What a delight to savour this wonderful bouillabaisse soup brought to us by the fishermen of France.
Variously described as '...a mystical experience, a magical synthesis, a divine seduction and the reason God invented fish...' (Peter Mayle: Provence A–Z), bouillabaisse was originally made by the French fishermen using what they had left of the days catch. They would use any fish, so you too can make it using a mixture of fish for this wonderful meal.
Although it is known as fish soup, it is a substantial meal on its own, and, unless you have the constitution of an ox, I strongly advise you not to have a starter.
It is so nutritious and heart warming that everyone will enjoy it. This is a recipe you will treasure, but do note that the French themselves will argue loud and long about where you will get the best bouillabaisse, but Marseilles does seem to be the favourite, and it was the chefs of Marseilles who in 1980 defined the rules, yes, rules, for making the veritable bouillabaisse; it goes without saying that anyone eating what they believe is bouillabaisse other than at a Bouillabaisse Charter restaurant, is making do with a poor imitation.
1 kg (2.2 lbs) of mixed fish such as monk fish,
John Dory, conger eel,
lemon sole, cod, plaice, grey mullet, gunard, weever...virtually anything.
2 onions finely minced
1 carrot, cut in chunks
1 stalk celery, cut in chunks
3 tomatoes, peeled and seeded
2-3 garlic cloves, crushed
1 bouquet garnish
1 packet of saffron powder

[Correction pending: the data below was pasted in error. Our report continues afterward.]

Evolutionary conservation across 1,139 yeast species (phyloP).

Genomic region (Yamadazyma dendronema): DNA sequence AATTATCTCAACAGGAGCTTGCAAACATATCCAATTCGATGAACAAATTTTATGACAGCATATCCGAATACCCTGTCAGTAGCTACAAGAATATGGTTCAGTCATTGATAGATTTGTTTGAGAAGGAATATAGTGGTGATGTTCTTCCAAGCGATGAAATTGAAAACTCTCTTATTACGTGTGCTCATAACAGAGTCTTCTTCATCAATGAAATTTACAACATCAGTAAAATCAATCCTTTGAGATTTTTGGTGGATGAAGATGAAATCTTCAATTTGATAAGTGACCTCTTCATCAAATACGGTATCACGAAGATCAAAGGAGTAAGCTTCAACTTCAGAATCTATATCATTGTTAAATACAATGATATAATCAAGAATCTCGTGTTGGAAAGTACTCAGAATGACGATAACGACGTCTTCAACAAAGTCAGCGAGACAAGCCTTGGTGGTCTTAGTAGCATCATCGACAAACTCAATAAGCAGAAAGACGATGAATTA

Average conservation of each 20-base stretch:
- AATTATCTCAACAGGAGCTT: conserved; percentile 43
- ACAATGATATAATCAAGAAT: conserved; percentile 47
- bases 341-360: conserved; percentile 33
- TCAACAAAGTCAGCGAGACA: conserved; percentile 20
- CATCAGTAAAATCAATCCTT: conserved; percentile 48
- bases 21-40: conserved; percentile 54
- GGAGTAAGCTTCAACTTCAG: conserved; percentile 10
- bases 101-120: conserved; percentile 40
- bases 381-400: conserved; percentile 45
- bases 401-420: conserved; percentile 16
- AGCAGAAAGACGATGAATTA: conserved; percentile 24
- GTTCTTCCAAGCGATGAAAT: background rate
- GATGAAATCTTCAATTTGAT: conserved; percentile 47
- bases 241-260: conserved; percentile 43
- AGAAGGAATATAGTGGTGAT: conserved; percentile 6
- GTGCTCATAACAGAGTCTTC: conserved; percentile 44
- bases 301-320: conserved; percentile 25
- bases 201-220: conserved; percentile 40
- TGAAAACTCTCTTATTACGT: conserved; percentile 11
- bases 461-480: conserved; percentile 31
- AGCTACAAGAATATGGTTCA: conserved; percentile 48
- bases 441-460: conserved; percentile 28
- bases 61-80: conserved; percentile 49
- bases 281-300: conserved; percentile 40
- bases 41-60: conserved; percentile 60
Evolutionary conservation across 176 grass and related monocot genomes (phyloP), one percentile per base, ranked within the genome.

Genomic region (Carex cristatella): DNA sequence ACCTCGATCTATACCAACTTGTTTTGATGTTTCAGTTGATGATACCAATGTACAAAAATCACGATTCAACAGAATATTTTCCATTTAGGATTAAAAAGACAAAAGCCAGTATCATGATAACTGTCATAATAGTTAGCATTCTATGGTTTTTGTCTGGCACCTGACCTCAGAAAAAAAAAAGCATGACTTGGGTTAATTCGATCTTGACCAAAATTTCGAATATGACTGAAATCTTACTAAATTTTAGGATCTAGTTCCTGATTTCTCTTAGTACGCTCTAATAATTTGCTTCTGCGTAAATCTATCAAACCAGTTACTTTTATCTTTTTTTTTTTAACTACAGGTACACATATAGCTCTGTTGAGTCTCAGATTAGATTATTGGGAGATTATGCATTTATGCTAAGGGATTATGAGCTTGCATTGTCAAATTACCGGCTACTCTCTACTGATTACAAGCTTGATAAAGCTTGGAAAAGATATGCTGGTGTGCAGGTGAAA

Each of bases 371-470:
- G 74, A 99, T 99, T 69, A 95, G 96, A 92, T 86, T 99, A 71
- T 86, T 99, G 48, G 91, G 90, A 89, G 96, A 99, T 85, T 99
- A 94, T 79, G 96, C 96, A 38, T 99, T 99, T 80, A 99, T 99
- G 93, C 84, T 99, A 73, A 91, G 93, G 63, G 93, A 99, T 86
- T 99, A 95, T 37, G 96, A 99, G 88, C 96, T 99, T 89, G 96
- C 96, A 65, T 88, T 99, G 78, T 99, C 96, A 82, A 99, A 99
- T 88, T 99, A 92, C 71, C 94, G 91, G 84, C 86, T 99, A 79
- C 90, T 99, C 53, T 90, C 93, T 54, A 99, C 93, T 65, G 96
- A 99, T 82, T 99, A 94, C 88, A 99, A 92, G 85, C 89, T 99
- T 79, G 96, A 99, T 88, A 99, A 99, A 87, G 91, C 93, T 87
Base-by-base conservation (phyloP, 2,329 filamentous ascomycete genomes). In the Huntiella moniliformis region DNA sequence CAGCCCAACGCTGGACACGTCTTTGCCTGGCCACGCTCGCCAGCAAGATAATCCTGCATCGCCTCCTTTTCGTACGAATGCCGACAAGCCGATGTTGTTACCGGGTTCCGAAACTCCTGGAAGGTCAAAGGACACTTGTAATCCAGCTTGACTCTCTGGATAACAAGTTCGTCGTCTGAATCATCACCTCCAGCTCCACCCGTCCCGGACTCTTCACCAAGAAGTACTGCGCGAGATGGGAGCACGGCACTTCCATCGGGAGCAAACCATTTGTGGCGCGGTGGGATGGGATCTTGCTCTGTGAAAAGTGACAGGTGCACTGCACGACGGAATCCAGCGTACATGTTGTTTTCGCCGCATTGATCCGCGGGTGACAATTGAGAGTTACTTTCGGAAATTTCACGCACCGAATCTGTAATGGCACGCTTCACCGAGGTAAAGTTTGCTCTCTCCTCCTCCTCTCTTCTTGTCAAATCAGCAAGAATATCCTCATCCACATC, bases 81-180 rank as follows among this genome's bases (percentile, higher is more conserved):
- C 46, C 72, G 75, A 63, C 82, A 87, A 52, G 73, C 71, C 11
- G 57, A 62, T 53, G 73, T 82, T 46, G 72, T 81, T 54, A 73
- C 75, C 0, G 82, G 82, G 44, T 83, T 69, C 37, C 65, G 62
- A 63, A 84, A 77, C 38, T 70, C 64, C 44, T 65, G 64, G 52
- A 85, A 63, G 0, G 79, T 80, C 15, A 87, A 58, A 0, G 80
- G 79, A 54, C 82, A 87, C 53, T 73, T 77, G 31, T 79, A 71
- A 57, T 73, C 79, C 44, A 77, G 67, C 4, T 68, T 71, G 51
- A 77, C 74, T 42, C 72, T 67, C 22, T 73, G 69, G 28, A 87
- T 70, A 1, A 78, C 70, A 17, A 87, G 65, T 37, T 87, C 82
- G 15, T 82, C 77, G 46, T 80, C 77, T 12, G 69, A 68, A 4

½ cup of olive oil
salt and pepper to taste
½ cup Pastis (optional but really beautiful!)
In a large heavy bottomed sauce pan, pour in the olive oil, the crushed garlic, minced onion, tomatoes, bouquet garnish, and saffron.
Add the fish bones and the pastis! Keep the fish fillets for later.
Add salt and pepper.
Cover with water and bring to the boil, then cook gently for about 30 minutes.
Strain the stock and remove the bones and vegetables.
Place the fish into the bouillon (the stock you have just made) and cook gently for about 30 minutes.
While it is cooking, prepare the bread cutting it into slices and rub each slice with garlic.
When ready to serve you can either place the bread in the soup bowls, sprinkle with cheese and ladle your delicious soup on top, or serve the bread separately ...as you please.
What a wonderful experience. I was invited into the kitchen at Le Miramar restaurant in Marseilles to see the man who made the bouillabaisse, before sampling his skills at the table. It just couldn't get better! – well, it could...I could have had longer to eat it rather than have to rush off to an appointment an hour's drive away.
With bouillabaisse you should not plan on doing anything strenuous afterwards; maybe just sleep it off.
Wonderful! Bouillabaisse from the fisherman's boat! But, there is no suggestion that the above recipe matches that decreed by the Bouillabaisse Charter...I wouldn't dare!